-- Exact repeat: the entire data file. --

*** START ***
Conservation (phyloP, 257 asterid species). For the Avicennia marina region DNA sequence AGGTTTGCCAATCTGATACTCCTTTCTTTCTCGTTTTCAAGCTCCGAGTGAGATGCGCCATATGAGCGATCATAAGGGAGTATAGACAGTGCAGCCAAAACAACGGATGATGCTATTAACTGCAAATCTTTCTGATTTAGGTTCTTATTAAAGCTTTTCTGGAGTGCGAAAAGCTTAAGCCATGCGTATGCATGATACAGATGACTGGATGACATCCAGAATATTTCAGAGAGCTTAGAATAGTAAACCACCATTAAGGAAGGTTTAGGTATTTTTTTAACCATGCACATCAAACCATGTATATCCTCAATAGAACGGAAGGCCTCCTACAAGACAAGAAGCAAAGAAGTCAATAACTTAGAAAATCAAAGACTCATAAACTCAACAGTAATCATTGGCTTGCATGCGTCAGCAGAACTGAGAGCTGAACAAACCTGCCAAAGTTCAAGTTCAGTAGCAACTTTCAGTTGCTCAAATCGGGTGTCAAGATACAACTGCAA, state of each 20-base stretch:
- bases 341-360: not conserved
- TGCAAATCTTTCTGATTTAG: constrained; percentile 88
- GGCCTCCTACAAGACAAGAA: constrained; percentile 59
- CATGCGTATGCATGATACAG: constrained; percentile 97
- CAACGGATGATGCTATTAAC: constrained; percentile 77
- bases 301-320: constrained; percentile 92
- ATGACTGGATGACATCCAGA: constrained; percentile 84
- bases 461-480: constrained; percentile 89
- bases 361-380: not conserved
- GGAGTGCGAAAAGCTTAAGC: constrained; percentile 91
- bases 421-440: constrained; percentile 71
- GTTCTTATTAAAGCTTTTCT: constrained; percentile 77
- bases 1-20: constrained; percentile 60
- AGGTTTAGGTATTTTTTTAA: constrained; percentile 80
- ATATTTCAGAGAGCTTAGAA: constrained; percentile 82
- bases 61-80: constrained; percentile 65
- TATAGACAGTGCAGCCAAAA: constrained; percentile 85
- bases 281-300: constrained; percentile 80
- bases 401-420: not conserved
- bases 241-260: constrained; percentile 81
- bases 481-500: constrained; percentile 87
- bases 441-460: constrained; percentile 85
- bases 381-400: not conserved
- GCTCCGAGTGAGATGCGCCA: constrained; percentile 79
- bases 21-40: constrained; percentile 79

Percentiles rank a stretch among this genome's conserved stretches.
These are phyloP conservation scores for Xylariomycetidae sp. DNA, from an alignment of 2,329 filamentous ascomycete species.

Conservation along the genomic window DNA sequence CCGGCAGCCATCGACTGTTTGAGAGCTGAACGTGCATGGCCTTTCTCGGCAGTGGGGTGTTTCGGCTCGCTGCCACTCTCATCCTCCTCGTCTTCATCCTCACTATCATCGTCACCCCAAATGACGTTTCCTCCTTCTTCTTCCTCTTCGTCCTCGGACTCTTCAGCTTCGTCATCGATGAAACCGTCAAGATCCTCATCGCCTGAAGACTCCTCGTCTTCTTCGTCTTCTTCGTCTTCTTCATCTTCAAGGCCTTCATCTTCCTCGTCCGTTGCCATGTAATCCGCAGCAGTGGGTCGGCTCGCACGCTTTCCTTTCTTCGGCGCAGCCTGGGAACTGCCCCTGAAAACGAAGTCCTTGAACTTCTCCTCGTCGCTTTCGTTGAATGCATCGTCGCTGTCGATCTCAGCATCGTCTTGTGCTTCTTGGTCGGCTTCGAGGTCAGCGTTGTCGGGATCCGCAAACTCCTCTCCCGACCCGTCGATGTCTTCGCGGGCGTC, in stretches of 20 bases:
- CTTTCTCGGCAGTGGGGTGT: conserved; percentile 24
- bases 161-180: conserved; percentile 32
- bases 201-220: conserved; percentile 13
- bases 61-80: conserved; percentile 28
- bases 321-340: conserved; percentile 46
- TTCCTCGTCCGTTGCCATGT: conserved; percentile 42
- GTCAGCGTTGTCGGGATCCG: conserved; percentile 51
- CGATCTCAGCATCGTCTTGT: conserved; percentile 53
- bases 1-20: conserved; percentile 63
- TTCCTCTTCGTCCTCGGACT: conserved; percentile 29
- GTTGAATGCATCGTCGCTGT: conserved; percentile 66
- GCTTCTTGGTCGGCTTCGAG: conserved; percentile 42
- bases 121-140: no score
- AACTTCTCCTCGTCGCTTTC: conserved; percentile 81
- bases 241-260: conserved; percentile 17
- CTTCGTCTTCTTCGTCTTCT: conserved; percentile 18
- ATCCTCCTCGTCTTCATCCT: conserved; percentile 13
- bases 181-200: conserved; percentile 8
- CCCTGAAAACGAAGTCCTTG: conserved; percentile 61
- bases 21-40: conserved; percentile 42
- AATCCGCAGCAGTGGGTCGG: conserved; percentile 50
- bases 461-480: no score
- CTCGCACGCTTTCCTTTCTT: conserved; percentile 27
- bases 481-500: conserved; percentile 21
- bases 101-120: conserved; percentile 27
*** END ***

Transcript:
Conservation (phyloP, 257 asterid species). For the Avicennia marina region DNA sequence AGGTTTGCCAATCTGATACTCCTTTCTTTCTCGTTTTCAAGCTCCGAGTGAGATGCGCCATATGAGCGATCATAAGGGAGTATAGACAGTGCAGCCAAAACAACGGATGATGCTATTAACTGCAAATCTTTCTGATTTAGGTTCTTATTAAAGCTTTTCTGGAGTGCGAAAAGCTTAAGCCATGCGTATGCATGATACAGATGACTGGATGACATCCAGAATATTTCAGAGAGCTTAGAATAGTAAACCACCATTAAGGAAGGTTTAGGTATTTTTTTAACCATGCACATCAAACCATGTATATCCTCAATAGAACGGAAGGCCTCCTACAAGACAAGAAGCAAAGAAGTCAATAACTTAGAAAATCAAAGACTCATAAACTCAACAGTAATCATTGGCTTGCATGCGTCAGCAGAACTGAGAGCTGAACAAACCTGCCAAAGTTCAAGTTCAGTAGCAACTTTCAGTTGCTCAAATCGGGTGTCAAGATACAACTGCAA, state of each 20-base stretch:
- bases 341-360: not conserved
- TGCAAATCTTTCTGATTTAG: constrained; percentile 88
- GGCCTCCTACAAGACAAGAA: constrained; percentile 59
- CATGCGTATGCATGATACAG: constrained; percentile 97
- CAACGGATGATGCTATTAAC: constrained; percentile 77
- bases 301-320: constrained; percentile 92
- ATGACTGGATGACATCCAGA: constrained; percentile 84
- bases 461-480: constrained; percentile 89
- bases 361-380: not conserved
- GGAGTGCGAAAAGCTTAAGC: constrained; percentile 91
- bases 421-440: constrained; percentile 71
- GTTCTTATTAAAGCTTTTCT: constrained; percentile 77
- bases 1-20: constrained; percentile 60
- AGGTTTAGGTATTTTTTTAA: constrained; percentile 80
- ATATTTCAGAGAGCTTAGAA: constrained; percentile 82
- bases 61-80: constrained; percentile 65
- TATAGACAGTGCAGCCAAAA: constrained; percentile 85
- bases 281-300: constrained; percentile 80
- bases 401-420: not conserved
- bases 241-260: constrained; percentile 81
- bases 481-500: constrained; percentile 87
- bases 441-460: constrained; percentile 85
- bases 381-400: not conserved
- GCTCCGAGTGAGATGCGCCA: constrained; percentile 79
- bases 21-40: constrained; percentile 79

Percentiles rank a stretch among this genome's conserved stretches.
These are phyloP conservation scores for Xylariomycetidae sp. DNA, from an alignment of 2,329 filamentous ascomycete species.

Conservation along the genomic window DNA sequence CCGGCAGCCATCGACTGTTTGAGAGCTGAACGTGCATGGCCTTTCTCGGCAGTGGGGTGTTTCGGCTCGCTGCCACTCTCATCCTCCTCGTCTTCATCCTCACTATCATCGTCACCCCAAATGACGTTTCCTCCTTCTTCTTCCTCTTCGTCCTCGGACTCTTCAGCTTCGTCATCGATGAAACCGTCAAGATCCTCATCGCCTGAAGACTCCTCGTCTTCTTCGTCTTCTTCGTCTTCTTCATCTTCAAGGCCTTCATCTTCCTCGTCCGTTGCCATGTAATCCGCAGCAGTGGGTCGGCTCGCACGCTTTCCTTTCTTCGGCGCAGCCTGGGAACTGCCCCTGAAAACGAAGTCCTTGAACTTCTCCTCGTCGCTTTCGTTGAATGCATCGTCGCTGTCGATCTCAGCATCGTCTTGTGCTTCTTGGTCGGCTTCGAGGTCAGCGTTGTCGGGATCCGCAAACTCCTCTCCCGACCCGTCGATGTCTTCGCGGGCGTC, in stretches of 20 bases:
- CTTTCTCGGCAGTGGGGTGT: conserved; percentile 24
- bases 161-180: conserved; percentile 32
- bases 201-220: conserved; percentile 13
- bases 61-80: conserved; percentile 28
- bases 321-340: conserved; percentile 46
- TTCCTCGTCCGTTGCCATGT: conserved; percentile 42
- GTCAGCGTTGTCGGGATCCG: conserved; percentile 51
- CGATCTCAGCATCGTCTTGT: conserved; percentile 53
- bases 1-20: conserved; percentile 63
- TTCCTCTTCGTCCTCGGACT: conserved; percentile 29
- GTTGAATGCATCGTCGCTGT: conserved; percentile 66
- GCTTCTTGGTCGGCTTCGAG: conserved; percentile 42
- bases 121-140: no score
- AACTTCTCCTCGTCGCTTTC: conserved; percentile 81
- bases 241-260: conserved; percentile 17
- CTTCGTCTTCTTCGTCTTCT: conserved; percentile 18
- ATCCTCCTCGTCTTCATCCT: conserved; percentile 13
- bases 181-200: conserved; percentile 8
- CCCTGAAAACGAAGTCCTTG: conserved; percentile 61
- bases 21-40: conserved; percentile 42
- AATCCGCAGCAGTGGGTCGG: conserved; percentile 50
- bases 461-480: no score
- CTCGCACGCTTTCCTTTCTT: conserved; percentile 27
- bases 481-500: conserved; percentile 21
- bases 101-120: conserved; percentile 27